I aspire to being a good stoic. Orient your perceptions, will, and actions to accepting what you cannot change and changing what you can. All well and good, but what about the human tendency to complain. How does it jibe with stoicism and is complaining a problem? If you can do something about the source of your complaint, then perhaps you should get on with that. If you can do nothing about it then complaining is not a stoic course of action. This presumes that the point of the complaint is to change things.
First off, let’s define complain - to express dissatisfaction or annoyance about a state of affairs or an event. Seems a good start. If I can effect change by issuing a complaint about something then perhaps I should do it. Otherwise, how does it help? In a couple ways perhaps. First off, it’s cathartic. Sometimes it just feels good to get things off your chest and give the world a piece of your mind. Expressing irritation can help you process a situation, leading perhaps to the action or acceptance that you seek. Second, it’s actually a way of connecting with other people. A recognition of our mutual existence and a shared bit of empathy at our human experience. Third, something might actually get done about it if enough people push for change. One way to generate said push is to communicate frustration about the problem.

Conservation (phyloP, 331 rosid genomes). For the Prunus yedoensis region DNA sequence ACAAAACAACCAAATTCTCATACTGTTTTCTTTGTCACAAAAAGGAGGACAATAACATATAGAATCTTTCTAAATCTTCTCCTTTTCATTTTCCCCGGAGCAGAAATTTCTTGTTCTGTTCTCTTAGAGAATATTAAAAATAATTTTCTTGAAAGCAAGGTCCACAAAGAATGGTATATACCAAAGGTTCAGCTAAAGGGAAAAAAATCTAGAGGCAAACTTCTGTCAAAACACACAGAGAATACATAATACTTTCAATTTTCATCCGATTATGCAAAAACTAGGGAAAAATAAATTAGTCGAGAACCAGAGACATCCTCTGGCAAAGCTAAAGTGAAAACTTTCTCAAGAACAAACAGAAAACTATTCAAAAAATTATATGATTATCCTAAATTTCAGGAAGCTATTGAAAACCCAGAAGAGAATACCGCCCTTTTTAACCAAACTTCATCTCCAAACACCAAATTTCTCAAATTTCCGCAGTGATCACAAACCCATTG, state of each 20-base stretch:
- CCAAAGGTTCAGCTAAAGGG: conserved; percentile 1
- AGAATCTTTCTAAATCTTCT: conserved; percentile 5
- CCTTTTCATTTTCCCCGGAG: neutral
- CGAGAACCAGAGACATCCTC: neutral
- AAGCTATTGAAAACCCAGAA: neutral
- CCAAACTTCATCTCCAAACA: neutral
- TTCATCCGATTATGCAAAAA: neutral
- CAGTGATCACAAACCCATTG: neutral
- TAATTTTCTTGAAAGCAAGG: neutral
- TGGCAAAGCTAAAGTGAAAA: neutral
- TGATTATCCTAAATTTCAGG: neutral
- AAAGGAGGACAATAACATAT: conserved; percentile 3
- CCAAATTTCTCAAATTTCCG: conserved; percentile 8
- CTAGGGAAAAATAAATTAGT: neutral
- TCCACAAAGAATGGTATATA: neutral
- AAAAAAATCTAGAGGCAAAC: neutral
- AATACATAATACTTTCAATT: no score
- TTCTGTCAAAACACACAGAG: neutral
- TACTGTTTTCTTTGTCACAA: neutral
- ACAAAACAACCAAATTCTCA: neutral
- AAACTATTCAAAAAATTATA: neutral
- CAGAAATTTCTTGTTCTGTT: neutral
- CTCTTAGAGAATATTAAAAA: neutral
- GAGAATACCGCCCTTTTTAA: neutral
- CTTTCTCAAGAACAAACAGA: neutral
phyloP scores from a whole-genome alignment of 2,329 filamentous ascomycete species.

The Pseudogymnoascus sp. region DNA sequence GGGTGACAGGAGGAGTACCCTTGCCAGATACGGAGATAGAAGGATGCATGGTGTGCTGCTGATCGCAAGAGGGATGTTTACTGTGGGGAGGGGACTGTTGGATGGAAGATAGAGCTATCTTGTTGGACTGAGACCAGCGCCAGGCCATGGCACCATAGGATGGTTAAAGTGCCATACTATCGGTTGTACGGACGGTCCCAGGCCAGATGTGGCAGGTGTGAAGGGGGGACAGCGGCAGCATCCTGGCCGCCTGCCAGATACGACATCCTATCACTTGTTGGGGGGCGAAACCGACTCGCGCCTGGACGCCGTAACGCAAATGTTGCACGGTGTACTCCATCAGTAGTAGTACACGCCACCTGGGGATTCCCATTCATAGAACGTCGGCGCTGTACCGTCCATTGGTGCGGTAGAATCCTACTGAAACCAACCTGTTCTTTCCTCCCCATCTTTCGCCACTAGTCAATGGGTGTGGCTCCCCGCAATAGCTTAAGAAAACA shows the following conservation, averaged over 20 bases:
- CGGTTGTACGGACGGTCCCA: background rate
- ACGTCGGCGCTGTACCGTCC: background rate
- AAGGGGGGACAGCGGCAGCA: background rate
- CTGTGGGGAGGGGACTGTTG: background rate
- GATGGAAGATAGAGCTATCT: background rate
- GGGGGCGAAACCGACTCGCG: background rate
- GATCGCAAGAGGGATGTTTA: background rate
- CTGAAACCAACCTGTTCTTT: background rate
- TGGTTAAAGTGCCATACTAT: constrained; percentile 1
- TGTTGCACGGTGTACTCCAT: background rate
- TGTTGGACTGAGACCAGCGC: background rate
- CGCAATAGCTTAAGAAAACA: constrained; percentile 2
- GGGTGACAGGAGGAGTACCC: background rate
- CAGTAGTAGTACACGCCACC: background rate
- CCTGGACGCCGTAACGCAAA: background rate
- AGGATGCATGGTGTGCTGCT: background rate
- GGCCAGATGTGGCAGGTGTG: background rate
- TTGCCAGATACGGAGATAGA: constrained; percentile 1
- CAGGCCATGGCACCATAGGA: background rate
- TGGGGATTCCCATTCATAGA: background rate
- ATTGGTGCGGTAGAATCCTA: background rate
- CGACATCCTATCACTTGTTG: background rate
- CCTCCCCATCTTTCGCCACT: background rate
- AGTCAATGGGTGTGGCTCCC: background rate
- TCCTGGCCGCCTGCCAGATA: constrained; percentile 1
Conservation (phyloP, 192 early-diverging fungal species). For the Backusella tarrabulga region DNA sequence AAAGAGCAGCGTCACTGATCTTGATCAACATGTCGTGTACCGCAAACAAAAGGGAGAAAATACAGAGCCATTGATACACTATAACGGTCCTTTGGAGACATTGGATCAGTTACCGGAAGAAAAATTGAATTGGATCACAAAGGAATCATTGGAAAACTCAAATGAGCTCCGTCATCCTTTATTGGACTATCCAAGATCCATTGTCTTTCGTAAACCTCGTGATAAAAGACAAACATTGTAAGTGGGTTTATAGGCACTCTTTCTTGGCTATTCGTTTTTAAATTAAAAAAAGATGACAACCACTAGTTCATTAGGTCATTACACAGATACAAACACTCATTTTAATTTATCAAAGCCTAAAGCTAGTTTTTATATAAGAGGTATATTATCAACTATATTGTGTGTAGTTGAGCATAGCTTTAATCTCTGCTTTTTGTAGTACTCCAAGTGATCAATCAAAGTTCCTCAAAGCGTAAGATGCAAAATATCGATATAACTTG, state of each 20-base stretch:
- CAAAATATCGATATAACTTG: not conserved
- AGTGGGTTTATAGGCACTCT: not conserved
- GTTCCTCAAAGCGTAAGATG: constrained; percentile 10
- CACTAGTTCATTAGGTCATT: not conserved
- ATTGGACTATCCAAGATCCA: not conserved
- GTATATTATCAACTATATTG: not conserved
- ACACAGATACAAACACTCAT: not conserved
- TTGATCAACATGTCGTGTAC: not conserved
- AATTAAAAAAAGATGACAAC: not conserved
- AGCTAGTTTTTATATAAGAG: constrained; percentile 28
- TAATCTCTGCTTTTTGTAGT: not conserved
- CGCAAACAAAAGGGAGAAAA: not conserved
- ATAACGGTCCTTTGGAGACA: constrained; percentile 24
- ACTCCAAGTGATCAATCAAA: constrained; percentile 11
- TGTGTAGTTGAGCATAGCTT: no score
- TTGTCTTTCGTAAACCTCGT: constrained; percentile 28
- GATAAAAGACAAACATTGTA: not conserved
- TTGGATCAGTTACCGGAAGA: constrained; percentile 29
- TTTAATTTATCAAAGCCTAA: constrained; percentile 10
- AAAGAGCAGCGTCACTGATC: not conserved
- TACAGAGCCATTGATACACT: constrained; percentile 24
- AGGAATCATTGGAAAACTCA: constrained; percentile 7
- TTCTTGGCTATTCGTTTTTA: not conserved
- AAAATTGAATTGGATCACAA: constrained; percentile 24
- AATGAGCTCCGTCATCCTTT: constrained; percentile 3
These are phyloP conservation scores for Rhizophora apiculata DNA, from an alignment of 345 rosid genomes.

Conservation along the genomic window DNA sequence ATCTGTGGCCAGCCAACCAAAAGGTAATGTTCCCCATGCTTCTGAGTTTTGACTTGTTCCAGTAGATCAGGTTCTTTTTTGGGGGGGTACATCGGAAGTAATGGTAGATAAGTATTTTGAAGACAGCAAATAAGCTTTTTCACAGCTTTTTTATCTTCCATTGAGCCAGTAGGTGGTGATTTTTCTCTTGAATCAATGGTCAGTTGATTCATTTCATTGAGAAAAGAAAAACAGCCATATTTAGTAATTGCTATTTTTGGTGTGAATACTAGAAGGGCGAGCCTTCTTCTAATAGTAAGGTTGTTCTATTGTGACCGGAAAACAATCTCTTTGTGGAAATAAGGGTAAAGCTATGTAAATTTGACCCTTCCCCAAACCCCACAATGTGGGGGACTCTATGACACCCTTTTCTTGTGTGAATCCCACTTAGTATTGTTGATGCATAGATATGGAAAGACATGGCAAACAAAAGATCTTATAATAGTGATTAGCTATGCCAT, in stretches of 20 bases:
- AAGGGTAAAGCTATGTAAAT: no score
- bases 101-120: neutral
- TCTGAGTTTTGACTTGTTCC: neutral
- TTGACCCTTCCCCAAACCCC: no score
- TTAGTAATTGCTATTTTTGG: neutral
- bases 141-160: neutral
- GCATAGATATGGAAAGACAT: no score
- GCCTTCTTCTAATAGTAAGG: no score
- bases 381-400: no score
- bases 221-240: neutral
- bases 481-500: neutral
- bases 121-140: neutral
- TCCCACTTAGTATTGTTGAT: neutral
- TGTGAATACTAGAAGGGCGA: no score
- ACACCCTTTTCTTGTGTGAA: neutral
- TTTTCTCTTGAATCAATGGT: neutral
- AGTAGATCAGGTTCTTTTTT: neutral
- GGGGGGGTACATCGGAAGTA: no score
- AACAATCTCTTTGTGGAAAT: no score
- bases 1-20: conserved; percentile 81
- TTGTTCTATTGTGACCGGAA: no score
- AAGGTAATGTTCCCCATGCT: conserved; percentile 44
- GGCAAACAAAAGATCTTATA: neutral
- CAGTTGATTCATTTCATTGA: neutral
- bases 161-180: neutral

At what point does complaining lead to unhappiness? The same way in which all negativity leads to unhappiness, by dwelling on it. When the complaint becomes the default path, the default narrative when you think of something or move through the world, then you have created a problem. Yes, reality does not conform to our expectations. Sometimes it is acceptable to express frustration at this state of affairs. The key point is that it should be infrequent. Complain too often and you’re creating a wiring problem in your head. Complain too often and the world listens less to what you say.
As with all things, there is an element of balance that must come into play. You may choose not to complain. Based on your nature this may be the best course of action. On the rare occasion that I do enter into a rant, I try to do so in a way that is at least somewhat witty and entertaining. I’m not a comedian by any stretch, but well-delivered humor or sarcasm is a reasonable side-channel for expressing complaint. The point of stoicism (as well as the modern admonitions against complaining) is simply as a rule to help you avoid the default. Complaint can get in the way of our better nature. I suspect it’s impossible to both complain and be truly grateful at the same time.
“To exchange dissatisfactions is to acknowledge another person’s existence, and to share rueful mutual sympathy at the sometimes tremendously irritating predicament of having been born.” — Oliver Burkeman